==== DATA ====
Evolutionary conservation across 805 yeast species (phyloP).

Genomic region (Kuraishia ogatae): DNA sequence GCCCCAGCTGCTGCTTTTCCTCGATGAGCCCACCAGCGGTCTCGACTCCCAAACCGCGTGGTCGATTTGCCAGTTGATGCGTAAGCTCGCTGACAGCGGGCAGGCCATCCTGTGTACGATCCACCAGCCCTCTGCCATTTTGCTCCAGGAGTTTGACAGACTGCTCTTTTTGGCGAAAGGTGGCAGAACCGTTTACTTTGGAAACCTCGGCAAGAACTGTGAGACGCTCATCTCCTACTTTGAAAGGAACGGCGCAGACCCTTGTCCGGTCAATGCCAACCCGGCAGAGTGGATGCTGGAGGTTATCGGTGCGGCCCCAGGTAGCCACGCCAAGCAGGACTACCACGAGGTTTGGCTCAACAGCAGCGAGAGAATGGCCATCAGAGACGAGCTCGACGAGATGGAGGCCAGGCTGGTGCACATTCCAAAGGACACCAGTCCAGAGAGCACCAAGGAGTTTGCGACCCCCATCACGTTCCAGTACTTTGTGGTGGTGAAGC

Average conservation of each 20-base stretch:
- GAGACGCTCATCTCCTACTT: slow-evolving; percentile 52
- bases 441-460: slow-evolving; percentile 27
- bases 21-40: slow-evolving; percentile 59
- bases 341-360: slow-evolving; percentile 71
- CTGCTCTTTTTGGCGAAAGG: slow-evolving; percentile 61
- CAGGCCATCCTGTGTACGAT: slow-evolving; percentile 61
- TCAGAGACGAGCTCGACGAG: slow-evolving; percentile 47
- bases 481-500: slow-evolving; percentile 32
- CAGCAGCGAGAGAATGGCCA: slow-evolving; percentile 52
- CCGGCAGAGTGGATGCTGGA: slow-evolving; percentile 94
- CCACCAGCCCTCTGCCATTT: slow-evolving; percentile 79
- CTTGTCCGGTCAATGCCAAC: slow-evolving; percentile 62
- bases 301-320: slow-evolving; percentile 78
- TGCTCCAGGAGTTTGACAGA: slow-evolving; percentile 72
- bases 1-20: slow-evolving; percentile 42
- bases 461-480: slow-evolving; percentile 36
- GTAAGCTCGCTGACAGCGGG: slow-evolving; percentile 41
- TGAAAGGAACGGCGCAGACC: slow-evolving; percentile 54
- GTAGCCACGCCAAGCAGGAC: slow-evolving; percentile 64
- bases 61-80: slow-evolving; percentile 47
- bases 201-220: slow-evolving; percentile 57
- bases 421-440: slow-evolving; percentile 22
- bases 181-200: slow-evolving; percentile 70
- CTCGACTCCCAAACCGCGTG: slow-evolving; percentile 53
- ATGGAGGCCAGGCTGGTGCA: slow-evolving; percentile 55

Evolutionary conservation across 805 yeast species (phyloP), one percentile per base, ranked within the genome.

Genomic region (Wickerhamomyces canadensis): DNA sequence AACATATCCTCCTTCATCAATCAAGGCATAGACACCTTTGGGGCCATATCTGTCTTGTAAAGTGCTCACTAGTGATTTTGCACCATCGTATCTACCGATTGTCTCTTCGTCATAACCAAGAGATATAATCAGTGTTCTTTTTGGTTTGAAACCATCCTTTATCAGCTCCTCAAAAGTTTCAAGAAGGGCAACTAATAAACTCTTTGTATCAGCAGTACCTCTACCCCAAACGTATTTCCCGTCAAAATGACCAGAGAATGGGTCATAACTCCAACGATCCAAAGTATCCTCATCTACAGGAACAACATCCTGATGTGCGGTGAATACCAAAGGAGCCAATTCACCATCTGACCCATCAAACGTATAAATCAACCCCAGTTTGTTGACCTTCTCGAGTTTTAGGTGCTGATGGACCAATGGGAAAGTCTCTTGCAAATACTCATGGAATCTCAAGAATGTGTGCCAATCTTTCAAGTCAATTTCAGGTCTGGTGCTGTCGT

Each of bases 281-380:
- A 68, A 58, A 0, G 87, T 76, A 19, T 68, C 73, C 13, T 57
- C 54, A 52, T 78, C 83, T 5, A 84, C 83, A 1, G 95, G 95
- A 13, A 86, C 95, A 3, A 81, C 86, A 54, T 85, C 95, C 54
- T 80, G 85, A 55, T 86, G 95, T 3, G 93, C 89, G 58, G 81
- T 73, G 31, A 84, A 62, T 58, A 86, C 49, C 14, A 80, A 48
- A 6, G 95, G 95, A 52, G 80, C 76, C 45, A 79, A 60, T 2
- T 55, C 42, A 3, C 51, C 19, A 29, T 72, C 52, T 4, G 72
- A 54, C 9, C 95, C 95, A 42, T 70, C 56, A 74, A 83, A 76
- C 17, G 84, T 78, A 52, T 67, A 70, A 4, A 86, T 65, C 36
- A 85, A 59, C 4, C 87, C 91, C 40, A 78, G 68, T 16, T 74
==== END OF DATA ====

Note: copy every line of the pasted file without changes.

Evolutionary conservation across 805 yeast species (phyloP).

Genomic region (Kuraishia ogatae): DNA sequence GCCCCAGCTGCTGCTTTTCCTCGATGAGCCCACCAGCGGTCTCGACTCCCAAACCGCGTGGTCGATTTGCCAGTTGATGCGTAAGCTCGCTGACAGCGGGCAGGCCATCCTGTGTACGATCCACCAGCCCTCTGCCATTTTGCTCCAGGAGTTTGACAGACTGCTCTTTTTGGCGAAAGGTGGCAGAACCGTTTACTTTGGAAACCTCGGCAAGAACTGTGAGACGCTCATCTCCTACTTTGAAAGGAACGGCGCAGACCCTTGTCCGGTCAATGCCAACCCGGCAGAGTGGATGCTGGAGGTTATCGGTGCGGCCCCAGGTAGCCACGCCAAGCAGGACTACCACGAGGTTTGGCTCAACAGCAGCGAGAGAATGGCCATCAGAGACGAGCTCGACGAGATGGAGGCCAGGCTGGTGCACATTCCAAAGGACACCAGTCCAGAGAGCACCAAGGAGTTTGCGACCCCCATCACGTTCCAGTACTTTGTGGTGGTGAAGC

Average conservation of each 20-base stretch:
- GAGACGCTCATCTCCTACTT: slow-evolving; percentile 52
- bases 441-460: slow-evolving; percentile 27
- bases 21-40: slow-evolving; percentile 59
- bases 341-360: slow-evolving; percentile 71
- CTGCTCTTTTTGGCGAAAGG: slow-evolving; percentile 61
- CAGGCCATCCTGTGTACGAT: slow-evolving; percentile 61
- TCAGAGACGAGCTCGACGAG: slow-evolving; percentile 47
- bases 481-500: slow-evolving; percentile 32
- CAGCAGCGAGAGAATGGCCA: slow-evolving; percentile 52
- CCGGCAGAGTGGATGCTGGA: slow-evolving; percentile 94
- CCACCAGCCCTCTGCCATTT: slow-evolving; percentile 79
- CTTGTCCGGTCAATGCCAAC: slow-evolving; percentile 62
- bases 301-320: slow-evolving; percentile 78
- TGCTCCAGGAGTTTGACAGA: slow-evolving; percentile 72
- bases 1-20: slow-evolving; percentile 42
- bases 461-480: slow-evolving; percentile 36
- GTAAGCTCGCTGACAGCGGG: slow-evolving; percentile 41
- TGAAAGGAACGGCGCAGACC: slow-evolving; percentile 54
- GTAGCCACGCCAAGCAGGAC: slow-evolving; percentile 64
- bases 61-80: slow-evolving; percentile 47
- bases 201-220: slow-evolving; percentile 57
- bases 421-440: slow-evolving; percentile 22
- bases 181-200: slow-evolving; percentile 70
- CTCGACTCCCAAACCGCGTG: slow-evolving; percentile 53
- ATGGAGGCCAGGCTGGTGCA: slow-evolving; percentile 55

Evolutionary conservation across 805 yeast species (phyloP), one percentile per base, ranked within the genome.

Genomic region (Wickerhamomyces canadensis): DNA sequence AACATATCCTCCTTCATCAATCAAGGCATAGACACCTTTGGGGCCATATCTGTCTTGTAAAGTGCTCACTAGTGATTTTGCACCATCGTATCTACCGATTGTCTCTTCGTCATAACCAAGAGATATAATCAGTGTTCTTTTTGGTTTGAAACCATCCTTTATCAGCTCCTCAAAAGTTTCAAGAAGGGCAACTAATAAACTCTTTGTATCAGCAGTACCTCTACCCCAAACGTATTTCCCGTCAAAATGACCAGAGAATGGGTCATAACTCCAACGATCCAAAGTATCCTCATCTACAGGAACAACATCCTGATGTGCGGTGAATACCAAAGGAGCCAATTCACCATCTGACCCATCAAACGTATAAATCAACCCCAGTTTGTTGACCTTCTCGAGTTTTAGGTGCTGATGGACCAATGGGAAAGTCTCTTGCAAATACTCATGGAATCTCAAGAATGTGTGCCAATCTTTCAAGTCAATTTCAGGTCTGGTGCTGTCGT

Each of bases 281-380:
- A 68, A 58, A 0, G 87, T 76, A 19, T 68, C 73, C 13, T 57
- C 54, A 52, T 78, C 83, T 5, A 84, C 83, A 1, G 95, G 95
- A 13, A 86, C 95, A 3, A 81, C 86, A 54, T 85, C 95, C 54
- T 80, G 85, A 55, T 86, G 95, T 3, G 93, C 89, G 58, G 81
- T 73, G 31, A 84, A 62, T 58, A 86, C 49, C 14, A 80, A 48
- A 6, G 95, G 95, A 52, G 80, C 76, C 45, A 79, A 60, T 2
- T 55, C 42, A 3, C 51, C 19, A 29, T 72, C 52, T 4, G 72
- A 54, C 9, C 95, C 95, A 42, T 70, C 56, A 74, A 83, A 76
- C 17, G 84, T 78, A 52, T 67, A 70, A 4, A 86, T 65, C 36
- A 85, A 59, C 4, C 87, C 91, C 40, A 78, G 68, T 16, T 74